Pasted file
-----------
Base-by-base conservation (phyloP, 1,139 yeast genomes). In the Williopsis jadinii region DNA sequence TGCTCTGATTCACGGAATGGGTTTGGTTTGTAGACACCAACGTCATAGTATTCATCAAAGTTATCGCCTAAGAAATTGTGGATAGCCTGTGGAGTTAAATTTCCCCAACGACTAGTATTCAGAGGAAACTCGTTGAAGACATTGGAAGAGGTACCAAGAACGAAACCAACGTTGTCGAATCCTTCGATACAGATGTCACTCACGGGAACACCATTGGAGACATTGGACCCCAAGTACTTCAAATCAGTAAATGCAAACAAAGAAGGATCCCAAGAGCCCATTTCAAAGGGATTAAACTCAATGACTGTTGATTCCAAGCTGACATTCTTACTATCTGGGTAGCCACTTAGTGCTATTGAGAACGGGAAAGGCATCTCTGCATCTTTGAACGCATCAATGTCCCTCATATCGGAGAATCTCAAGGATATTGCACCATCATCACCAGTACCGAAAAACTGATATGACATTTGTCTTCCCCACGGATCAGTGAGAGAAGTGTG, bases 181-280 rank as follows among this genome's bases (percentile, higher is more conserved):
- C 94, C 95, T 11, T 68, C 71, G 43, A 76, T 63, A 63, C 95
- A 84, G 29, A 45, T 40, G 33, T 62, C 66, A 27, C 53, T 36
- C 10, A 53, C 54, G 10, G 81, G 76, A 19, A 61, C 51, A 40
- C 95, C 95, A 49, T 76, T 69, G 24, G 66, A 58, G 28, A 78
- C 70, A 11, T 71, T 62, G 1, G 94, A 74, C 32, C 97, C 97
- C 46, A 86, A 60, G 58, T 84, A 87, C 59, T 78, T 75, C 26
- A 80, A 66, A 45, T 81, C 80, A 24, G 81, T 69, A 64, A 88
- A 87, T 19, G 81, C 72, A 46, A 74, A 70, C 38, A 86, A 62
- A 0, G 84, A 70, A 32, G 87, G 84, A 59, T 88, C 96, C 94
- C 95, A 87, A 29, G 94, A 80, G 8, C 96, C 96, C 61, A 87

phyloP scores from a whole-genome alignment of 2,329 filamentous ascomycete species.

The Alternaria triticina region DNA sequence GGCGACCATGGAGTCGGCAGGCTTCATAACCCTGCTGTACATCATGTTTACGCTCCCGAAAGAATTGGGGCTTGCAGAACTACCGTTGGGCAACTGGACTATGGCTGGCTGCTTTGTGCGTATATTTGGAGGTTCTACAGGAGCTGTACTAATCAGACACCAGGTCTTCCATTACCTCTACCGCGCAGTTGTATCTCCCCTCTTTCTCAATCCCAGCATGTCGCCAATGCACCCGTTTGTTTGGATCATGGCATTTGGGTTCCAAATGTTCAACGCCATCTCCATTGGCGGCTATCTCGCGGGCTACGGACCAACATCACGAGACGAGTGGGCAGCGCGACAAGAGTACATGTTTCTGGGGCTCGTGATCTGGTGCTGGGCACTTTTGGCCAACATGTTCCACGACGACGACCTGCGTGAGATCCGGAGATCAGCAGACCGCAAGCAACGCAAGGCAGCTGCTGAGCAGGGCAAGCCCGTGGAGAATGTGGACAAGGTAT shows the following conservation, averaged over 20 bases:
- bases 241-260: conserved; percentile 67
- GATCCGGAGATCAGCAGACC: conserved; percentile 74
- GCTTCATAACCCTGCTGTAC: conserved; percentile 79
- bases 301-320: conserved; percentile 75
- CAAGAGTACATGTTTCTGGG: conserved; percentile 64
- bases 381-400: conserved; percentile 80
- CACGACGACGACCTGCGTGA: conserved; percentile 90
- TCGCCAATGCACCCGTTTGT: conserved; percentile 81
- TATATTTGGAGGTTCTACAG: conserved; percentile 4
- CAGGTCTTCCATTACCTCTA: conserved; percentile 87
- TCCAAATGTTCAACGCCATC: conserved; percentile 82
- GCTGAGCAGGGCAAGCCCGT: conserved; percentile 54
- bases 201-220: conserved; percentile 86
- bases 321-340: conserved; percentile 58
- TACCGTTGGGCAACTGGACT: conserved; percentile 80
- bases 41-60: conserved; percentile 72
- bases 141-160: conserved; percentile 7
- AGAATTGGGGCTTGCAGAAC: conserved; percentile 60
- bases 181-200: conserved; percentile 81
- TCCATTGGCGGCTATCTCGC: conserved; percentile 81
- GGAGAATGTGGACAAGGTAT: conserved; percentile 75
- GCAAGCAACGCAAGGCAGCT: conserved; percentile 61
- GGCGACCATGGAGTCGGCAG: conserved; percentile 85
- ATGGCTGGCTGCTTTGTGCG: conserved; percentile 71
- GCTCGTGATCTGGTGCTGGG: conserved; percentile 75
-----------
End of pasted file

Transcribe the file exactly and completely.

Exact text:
Base-by-base conservation (phyloP, 1,139 yeast genomes). In the Williopsis jadinii region DNA sequence TGCTCTGATTCACGGAATGGGTTTGGTTTGTAGACACCAACGTCATAGTATTCATCAAAGTTATCGCCTAAGAAATTGTGGATAGCCTGTGGAGTTAAATTTCCCCAACGACTAGTATTCAGAGGAAACTCGTTGAAGACATTGGAAGAGGTACCAAGAACGAAACCAACGTTGTCGAATCCTTCGATACAGATGTCACTCACGGGAACACCATTGGAGACATTGGACCCCAAGTACTTCAAATCAGTAAATGCAAACAAAGAAGGATCCCAAGAGCCCATTTCAAAGGGATTAAACTCAATGACTGTTGATTCCAAGCTGACATTCTTACTATCTGGGTAGCCACTTAGTGCTATTGAGAACGGGAAAGGCATCTCTGCATCTTTGAACGCATCAATGTCCCTCATATCGGAGAATCTCAAGGATATTGCACCATCATCACCAGTACCGAAAAACTGATATGACATTTGTCTTCCCCACGGATCAGTGAGAGAAGTGTG, bases 181-280 rank as follows among this genome's bases (percentile, higher is more conserved):
- C 94, C 95, T 11, T 68, C 71, G 43, A 76, T 63, A 63, C 95
- A 84, G 29, A 45, T 40, G 33, T 62, C 66, A 27, C 53, T 36
- C 10, A 53, C 54, G 10, G 81, G 76, A 19, A 61, C 51, A 40
- C 95, C 95, A 49, T 76, T 69, G 24, G 66, A 58, G 28, A 78
- C 70, A 11, T 71, T 62, G 1, G 94, A 74, C 32, C 97, C 97
- C 46, A 86, A 60, G 58, T 84, A 87, C 59, T 78, T 75, C 26
- A 80, A 66, A 45, T 81, C 80, A 24, G 81, T 69, A 64, A 88
- A 87, T 19, G 81, C 72, A 46, A 74, A 70, C 38, A 86, A 62
- A 0, G 84, A 70, A 32, G 87, G 84, A 59, T 88, C 96, C 94
- C 95, A 87, A 29, G 94, A 80, G 8, C 96, C 96, C 61, A 87

phyloP scores from a whole-genome alignment of 2,329 filamentous ascomycete species.

The Alternaria triticina region DNA sequence GGCGACCATGGAGTCGGCAGGCTTCATAACCCTGCTGTACATCATGTTTACGCTCCCGAAAGAATTGGGGCTTGCAGAACTACCGTTGGGCAACTGGACTATGGCTGGCTGCTTTGTGCGTATATTTGGAGGTTCTACAGGAGCTGTACTAATCAGACACCAGGTCTTCCATTACCTCTACCGCGCAGTTGTATCTCCCCTCTTTCTCAATCCCAGCATGTCGCCAATGCACCCGTTTGTTTGGATCATGGCATTTGGGTTCCAAATGTTCAACGCCATCTCCATTGGCGGCTATCTCGCGGGCTACGGACCAACATCACGAGACGAGTGGGCAGCGCGACAAGAGTACATGTTTCTGGGGCTCGTGATCTGGTGCTGGGCACTTTTGGCCAACATGTTCCACGACGACGACCTGCGTGAGATCCGGAGATCAGCAGACCGCAAGCAACGCAAGGCAGCTGCTGAGCAGGGCAAGCCCGTGGAGAATGTGGACAAGGTAT shows the following conservation, averaged over 20 bases:
- bases 241-260: conserved; percentile 67
- GATCCGGAGATCAGCAGACC: conserved; percentile 74
- GCTTCATAACCCTGCTGTAC: conserved; percentile 79
- bases 301-320: conserved; percentile 75
- CAAGAGTACATGTTTCTGGG: conserved; percentile 64
- bases 381-400: conserved; percentile 80
- CACGACGACGACCTGCGTGA: conserved; percentile 90
- TCGCCAATGCACCCGTTTGT: conserved; percentile 81
- TATATTTGGAGGTTCTACAG: conserved; percentile 4
- CAGGTCTTCCATTACCTCTA: conserved; percentile 87
- TCCAAATGTTCAACGCCATC: conserved; percentile 82
- GCTGAGCAGGGCAAGCCCGT: conserved; percentile 54
- bases 201-220: conserved; percentile 86
- bases 321-340: conserved; percentile 58
- TACCGTTGGGCAACTGGACT: conserved; percentile 80
- bases 41-60: conserved; percentile 72
- bases 141-160: conserved; percentile 7
- AGAATTGGGGCTTGCAGAAC: conserved; percentile 60
- bases 181-200: conserved; percentile 81
- TCCATTGGCGGCTATCTCGC: conserved; percentile 81
- GGAGAATGTGGACAAGGTAT: conserved; percentile 75
- GCAAGCAACGCAAGGCAGCT: conserved; percentile 61
- GGCGACCATGGAGTCGGCAG: conserved; percentile 85
- ATGGCTGGCTGCTTTGTGCG: conserved; percentile 71
- GCTCGTGATCTGGTGCTGGG: conserved; percentile 75